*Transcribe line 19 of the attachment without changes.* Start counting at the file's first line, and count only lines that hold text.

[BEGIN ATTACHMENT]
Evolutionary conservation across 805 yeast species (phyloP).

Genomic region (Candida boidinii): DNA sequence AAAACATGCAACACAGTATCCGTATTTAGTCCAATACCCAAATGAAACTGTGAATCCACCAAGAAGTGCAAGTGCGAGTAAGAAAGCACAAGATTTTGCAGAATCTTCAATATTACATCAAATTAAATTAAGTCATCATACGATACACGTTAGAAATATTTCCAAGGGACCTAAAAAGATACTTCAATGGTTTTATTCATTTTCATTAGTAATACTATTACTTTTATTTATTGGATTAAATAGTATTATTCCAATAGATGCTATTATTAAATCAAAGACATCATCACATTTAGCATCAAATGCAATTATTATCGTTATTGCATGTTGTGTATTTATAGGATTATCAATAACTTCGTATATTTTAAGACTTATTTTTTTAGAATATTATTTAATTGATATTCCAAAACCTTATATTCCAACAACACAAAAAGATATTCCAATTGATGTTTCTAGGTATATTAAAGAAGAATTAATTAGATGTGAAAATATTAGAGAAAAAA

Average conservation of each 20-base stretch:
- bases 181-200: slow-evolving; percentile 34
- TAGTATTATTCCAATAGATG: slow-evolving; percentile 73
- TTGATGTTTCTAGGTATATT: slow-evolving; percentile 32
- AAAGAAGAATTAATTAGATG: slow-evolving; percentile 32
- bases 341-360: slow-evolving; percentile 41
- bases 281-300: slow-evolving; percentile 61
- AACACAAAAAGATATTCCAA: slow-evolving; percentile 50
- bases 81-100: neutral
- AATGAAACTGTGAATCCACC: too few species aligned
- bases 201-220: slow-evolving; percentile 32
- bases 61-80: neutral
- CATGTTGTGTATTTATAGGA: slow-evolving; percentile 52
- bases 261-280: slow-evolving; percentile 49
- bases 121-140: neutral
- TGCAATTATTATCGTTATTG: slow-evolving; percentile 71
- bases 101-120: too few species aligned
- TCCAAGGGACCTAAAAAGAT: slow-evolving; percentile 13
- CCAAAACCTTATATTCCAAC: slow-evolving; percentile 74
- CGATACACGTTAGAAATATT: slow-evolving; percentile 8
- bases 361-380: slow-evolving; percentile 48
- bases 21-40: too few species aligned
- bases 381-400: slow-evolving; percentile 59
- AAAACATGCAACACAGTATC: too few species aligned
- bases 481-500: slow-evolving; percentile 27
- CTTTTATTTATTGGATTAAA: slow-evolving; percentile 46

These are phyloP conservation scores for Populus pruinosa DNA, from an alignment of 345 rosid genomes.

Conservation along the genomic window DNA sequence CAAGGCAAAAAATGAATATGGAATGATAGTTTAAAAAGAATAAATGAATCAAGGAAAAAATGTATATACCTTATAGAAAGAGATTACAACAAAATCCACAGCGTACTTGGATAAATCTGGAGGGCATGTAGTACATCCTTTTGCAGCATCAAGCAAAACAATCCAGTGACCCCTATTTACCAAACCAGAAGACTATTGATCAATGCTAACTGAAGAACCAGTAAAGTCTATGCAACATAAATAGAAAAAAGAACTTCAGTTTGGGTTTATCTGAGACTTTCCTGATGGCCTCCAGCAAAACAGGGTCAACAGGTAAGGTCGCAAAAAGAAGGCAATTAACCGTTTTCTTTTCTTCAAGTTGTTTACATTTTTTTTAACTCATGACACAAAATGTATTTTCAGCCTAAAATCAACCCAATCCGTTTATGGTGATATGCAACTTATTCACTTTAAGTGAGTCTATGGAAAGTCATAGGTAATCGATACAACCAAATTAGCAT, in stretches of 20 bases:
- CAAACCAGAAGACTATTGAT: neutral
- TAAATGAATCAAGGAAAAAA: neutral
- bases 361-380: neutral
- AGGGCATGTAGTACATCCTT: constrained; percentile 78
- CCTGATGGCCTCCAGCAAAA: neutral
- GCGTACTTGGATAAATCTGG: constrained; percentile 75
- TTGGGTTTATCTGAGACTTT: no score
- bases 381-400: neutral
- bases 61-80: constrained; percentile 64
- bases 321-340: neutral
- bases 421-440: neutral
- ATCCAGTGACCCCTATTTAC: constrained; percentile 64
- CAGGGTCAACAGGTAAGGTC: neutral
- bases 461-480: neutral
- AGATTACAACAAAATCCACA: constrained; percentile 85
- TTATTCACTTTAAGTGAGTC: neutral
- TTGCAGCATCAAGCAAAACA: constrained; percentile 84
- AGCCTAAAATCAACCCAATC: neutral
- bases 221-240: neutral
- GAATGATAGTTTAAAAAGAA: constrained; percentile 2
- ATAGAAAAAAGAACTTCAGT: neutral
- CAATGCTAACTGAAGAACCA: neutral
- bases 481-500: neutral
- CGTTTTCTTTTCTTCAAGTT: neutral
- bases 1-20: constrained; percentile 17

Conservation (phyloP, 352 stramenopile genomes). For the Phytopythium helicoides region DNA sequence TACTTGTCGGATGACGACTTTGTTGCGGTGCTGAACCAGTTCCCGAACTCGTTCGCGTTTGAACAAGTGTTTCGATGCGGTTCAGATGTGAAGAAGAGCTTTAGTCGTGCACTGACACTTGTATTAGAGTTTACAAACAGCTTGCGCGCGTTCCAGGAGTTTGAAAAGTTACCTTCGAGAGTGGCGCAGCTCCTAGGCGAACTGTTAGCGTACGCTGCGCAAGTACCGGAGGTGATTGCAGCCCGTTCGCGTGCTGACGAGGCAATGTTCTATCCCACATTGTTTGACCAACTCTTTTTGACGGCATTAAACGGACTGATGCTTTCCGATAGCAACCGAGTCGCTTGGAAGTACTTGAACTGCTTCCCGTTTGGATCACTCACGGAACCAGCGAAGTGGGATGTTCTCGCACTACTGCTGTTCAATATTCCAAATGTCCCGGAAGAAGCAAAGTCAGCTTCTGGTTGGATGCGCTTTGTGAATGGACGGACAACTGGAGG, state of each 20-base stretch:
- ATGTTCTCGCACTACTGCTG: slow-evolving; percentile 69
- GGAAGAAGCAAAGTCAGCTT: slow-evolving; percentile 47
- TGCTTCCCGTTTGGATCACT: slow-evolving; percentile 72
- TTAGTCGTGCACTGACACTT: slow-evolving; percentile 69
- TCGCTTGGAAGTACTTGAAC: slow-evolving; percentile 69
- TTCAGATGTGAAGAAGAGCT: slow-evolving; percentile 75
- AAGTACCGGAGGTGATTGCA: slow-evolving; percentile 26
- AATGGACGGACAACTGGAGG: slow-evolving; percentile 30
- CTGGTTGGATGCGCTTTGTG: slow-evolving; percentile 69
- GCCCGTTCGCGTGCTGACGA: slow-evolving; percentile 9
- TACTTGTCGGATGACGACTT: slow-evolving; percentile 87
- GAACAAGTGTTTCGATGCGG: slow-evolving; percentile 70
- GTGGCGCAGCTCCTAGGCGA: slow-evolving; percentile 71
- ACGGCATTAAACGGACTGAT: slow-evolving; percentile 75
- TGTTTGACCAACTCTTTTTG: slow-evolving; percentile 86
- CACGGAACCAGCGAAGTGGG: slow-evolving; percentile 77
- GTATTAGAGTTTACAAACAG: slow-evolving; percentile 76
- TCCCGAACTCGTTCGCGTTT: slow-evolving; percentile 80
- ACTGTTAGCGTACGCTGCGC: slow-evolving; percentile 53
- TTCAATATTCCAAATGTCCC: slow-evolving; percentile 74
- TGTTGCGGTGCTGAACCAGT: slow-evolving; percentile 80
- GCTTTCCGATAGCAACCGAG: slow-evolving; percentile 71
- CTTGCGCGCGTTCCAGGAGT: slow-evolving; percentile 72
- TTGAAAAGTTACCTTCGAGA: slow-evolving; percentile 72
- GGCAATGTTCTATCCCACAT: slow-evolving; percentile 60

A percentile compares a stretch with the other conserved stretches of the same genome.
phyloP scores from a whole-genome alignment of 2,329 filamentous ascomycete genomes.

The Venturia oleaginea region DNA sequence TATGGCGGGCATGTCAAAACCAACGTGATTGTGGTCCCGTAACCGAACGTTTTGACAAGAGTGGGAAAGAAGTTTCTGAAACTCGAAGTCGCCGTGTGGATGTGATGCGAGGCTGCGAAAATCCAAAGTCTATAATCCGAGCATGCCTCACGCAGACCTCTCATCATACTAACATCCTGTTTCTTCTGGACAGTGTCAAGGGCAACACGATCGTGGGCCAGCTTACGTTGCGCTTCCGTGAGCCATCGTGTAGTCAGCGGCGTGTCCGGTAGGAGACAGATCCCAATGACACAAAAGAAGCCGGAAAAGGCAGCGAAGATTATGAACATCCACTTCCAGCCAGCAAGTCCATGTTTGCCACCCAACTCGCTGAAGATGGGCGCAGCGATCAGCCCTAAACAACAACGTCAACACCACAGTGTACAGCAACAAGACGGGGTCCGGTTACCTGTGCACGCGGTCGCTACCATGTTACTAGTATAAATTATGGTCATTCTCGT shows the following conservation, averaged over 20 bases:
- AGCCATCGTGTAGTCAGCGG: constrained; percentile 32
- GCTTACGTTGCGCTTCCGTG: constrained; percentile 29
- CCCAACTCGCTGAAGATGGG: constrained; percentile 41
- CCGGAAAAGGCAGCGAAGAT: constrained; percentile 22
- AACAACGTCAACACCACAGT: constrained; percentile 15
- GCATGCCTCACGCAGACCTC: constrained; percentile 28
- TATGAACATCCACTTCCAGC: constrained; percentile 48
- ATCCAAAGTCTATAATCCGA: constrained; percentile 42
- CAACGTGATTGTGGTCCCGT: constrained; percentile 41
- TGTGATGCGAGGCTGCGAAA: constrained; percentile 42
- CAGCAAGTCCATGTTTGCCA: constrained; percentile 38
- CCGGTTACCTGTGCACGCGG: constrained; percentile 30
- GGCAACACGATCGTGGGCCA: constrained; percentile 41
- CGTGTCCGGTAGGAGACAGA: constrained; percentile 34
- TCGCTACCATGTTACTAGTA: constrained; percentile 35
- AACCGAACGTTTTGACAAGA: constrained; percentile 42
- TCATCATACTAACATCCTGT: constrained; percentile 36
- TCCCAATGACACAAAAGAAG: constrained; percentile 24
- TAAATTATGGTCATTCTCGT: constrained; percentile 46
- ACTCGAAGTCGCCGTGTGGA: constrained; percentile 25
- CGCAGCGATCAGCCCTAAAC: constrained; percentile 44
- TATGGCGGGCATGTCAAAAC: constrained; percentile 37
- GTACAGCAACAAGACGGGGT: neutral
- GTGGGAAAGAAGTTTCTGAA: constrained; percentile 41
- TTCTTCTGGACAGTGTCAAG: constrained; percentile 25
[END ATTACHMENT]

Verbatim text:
- bases 101-120: too few species aligned